Led Zeppelin released their earth-shattering debut album on Jan. 12, 1969, announcing the quartet as the harbingers of the sort of epic hard rock that would become a force unto itself in the decade to come. The band was famously derided as obnoxious music for lunkheads by many critics during its early peak, but proved to be extraordinarily popular and unforeseeably enduring. For many, Led Zeppelin is the greatest hard rock band of all time—maybe the greatest rock band in any discipline. But this band, born out of the Yardbirds and bolstered by the blues, has a legacy that can’t easily be reduced to just Page’s big riffs and Bonham’s drums and Plant’s wail. Fifty years later, what Led Zeppelin represented is something more damning than most of us would like to admit.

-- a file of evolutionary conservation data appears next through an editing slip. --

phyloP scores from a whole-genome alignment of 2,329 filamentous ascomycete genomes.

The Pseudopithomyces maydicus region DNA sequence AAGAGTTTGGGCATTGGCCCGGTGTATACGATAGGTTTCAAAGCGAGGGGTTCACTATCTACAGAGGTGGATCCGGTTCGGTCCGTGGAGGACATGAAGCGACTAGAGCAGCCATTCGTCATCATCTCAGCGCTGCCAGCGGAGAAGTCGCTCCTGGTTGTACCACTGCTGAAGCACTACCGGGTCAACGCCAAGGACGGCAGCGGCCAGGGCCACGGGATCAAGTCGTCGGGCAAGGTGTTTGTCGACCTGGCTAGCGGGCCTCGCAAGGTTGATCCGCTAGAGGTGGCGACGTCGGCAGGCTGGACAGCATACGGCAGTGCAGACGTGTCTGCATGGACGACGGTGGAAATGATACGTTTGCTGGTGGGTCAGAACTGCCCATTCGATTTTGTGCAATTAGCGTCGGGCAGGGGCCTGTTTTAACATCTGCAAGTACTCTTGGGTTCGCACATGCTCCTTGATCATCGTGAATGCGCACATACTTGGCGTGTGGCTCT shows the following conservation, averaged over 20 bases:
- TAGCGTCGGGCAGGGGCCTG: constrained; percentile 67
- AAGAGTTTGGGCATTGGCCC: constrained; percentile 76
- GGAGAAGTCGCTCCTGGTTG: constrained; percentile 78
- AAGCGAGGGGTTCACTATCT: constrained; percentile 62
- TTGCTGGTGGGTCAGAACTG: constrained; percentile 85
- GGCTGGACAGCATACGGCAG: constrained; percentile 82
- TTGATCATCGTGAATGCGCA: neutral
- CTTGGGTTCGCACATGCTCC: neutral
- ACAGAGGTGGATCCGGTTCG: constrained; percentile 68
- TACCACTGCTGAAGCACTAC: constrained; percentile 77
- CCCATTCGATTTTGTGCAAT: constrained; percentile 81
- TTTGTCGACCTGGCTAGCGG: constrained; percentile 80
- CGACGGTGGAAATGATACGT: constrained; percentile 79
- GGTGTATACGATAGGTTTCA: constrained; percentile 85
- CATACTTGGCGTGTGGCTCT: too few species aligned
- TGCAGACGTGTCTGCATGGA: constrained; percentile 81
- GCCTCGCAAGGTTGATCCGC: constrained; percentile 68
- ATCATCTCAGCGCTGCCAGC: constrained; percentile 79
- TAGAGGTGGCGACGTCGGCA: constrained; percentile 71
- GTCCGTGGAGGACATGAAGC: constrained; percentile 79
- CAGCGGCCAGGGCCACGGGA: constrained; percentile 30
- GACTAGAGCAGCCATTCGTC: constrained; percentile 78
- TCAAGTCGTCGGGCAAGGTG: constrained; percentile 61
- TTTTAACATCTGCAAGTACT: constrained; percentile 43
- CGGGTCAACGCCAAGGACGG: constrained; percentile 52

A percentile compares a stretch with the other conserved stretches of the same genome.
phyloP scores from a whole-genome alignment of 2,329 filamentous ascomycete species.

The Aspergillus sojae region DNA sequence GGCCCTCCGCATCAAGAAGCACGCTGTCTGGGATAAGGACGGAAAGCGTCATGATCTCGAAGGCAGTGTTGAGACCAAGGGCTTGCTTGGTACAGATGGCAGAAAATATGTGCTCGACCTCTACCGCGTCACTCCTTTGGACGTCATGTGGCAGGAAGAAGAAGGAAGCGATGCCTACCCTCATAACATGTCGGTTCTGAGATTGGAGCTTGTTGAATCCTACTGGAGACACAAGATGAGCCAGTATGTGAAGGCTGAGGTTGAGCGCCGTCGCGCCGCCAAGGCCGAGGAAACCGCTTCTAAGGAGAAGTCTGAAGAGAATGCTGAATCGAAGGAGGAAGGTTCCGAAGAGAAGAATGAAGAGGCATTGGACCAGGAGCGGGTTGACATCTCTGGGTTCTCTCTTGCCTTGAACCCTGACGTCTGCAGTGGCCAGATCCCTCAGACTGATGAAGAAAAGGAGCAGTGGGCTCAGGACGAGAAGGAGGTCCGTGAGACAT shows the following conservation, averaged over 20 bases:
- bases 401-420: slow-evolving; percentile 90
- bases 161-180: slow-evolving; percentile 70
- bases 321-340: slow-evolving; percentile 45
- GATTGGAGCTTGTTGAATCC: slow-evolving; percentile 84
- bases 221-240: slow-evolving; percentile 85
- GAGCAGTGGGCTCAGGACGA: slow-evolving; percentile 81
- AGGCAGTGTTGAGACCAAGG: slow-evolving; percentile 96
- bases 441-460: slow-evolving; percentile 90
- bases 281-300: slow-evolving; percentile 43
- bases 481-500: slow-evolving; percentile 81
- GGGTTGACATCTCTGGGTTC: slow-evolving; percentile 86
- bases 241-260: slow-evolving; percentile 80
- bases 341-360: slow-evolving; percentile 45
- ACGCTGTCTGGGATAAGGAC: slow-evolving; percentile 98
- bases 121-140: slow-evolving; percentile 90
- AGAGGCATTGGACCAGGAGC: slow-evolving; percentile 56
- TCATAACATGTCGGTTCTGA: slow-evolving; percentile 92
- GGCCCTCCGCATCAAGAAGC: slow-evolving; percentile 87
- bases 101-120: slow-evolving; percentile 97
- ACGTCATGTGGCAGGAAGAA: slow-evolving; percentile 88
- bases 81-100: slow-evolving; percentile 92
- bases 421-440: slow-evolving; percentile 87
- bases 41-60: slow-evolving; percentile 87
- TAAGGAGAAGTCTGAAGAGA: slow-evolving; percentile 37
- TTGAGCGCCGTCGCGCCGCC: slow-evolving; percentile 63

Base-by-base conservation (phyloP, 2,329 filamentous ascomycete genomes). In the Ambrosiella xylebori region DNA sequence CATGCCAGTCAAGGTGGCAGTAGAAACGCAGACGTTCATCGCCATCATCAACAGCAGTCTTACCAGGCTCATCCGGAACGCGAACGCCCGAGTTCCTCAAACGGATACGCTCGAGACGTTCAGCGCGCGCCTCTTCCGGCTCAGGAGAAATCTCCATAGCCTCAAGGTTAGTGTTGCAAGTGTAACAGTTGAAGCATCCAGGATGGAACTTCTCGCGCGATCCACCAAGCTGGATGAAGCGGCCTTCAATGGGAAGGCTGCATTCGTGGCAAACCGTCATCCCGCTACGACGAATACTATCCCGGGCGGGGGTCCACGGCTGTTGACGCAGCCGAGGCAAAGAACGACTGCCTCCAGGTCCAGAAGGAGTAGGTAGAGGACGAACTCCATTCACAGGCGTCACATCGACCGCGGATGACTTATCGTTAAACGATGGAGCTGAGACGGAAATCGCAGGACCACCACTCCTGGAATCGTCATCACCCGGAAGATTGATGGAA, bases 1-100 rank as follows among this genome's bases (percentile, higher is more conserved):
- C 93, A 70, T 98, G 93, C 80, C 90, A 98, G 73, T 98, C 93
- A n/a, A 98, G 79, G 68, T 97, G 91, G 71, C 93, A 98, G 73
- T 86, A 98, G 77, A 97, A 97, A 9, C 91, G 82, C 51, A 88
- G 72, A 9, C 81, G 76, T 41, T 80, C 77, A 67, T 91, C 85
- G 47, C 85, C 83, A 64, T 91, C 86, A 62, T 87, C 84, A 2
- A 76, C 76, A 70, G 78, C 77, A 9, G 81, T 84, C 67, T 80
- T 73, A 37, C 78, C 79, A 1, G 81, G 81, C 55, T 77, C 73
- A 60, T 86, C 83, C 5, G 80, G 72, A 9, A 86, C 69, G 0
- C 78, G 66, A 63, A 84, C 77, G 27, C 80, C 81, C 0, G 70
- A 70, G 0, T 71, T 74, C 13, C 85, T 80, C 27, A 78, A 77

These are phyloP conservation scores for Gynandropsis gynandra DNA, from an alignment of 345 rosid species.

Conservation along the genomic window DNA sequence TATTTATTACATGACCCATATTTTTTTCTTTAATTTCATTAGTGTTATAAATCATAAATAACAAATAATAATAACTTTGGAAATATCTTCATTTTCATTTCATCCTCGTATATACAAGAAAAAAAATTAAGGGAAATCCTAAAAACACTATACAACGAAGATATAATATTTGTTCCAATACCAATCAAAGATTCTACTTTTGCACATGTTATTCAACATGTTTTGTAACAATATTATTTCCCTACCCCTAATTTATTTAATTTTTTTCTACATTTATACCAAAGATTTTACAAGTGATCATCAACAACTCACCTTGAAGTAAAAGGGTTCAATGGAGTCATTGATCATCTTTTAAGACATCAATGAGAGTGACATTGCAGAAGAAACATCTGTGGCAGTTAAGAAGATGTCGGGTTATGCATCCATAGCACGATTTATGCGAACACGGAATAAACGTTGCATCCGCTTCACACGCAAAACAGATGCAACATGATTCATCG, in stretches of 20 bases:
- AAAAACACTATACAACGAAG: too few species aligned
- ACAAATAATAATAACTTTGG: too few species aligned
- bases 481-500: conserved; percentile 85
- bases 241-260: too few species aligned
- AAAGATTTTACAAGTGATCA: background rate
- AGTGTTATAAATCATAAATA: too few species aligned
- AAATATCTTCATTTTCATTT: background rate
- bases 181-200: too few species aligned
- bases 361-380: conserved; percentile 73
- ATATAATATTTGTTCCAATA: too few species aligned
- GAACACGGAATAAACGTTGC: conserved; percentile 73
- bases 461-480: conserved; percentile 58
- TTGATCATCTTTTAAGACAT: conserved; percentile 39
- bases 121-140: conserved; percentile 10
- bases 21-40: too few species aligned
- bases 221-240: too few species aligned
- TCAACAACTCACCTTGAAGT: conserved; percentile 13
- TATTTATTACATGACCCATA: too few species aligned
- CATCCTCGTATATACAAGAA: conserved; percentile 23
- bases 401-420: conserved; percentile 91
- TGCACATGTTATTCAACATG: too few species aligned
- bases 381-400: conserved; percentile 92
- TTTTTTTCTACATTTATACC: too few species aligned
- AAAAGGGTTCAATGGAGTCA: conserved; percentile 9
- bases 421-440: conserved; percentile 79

The band’s musical heritage, its public image and its extensive influence are all indissolubly connected to some of the most damning clichés of classic rock: a pilfering of the blues, a penchant for hedonistic excess, the romanticizing of a ‘70s “groupie” culture that preyed on naïve, sometimes-underage girls—its all a part of what Zeppelin was. And it all makes their legacy continuously and increasingly polarizing.
Rock music was rapidly changing in 1969. A decade that had begun with several of rock & roll’s stars of the ‘50s suddenly and unceremoniously removed from the forefront of popular music (Little Richard a minister, Chuck Berry in prison, Buddy Holly dead at 22), was ending with an entire generation of artists who’d been elevated to a level of cultural import that landed them at the center of national dialogues on everything from long hair to Vietnam. Charles Manson and Woodstock would both become flashpoints that summer, but early in the year, a loud self-titled debut by Jimmy Page, Robert Plant, John Paul Jones and John Bonham provided as clear an indication as any as to where rock was going.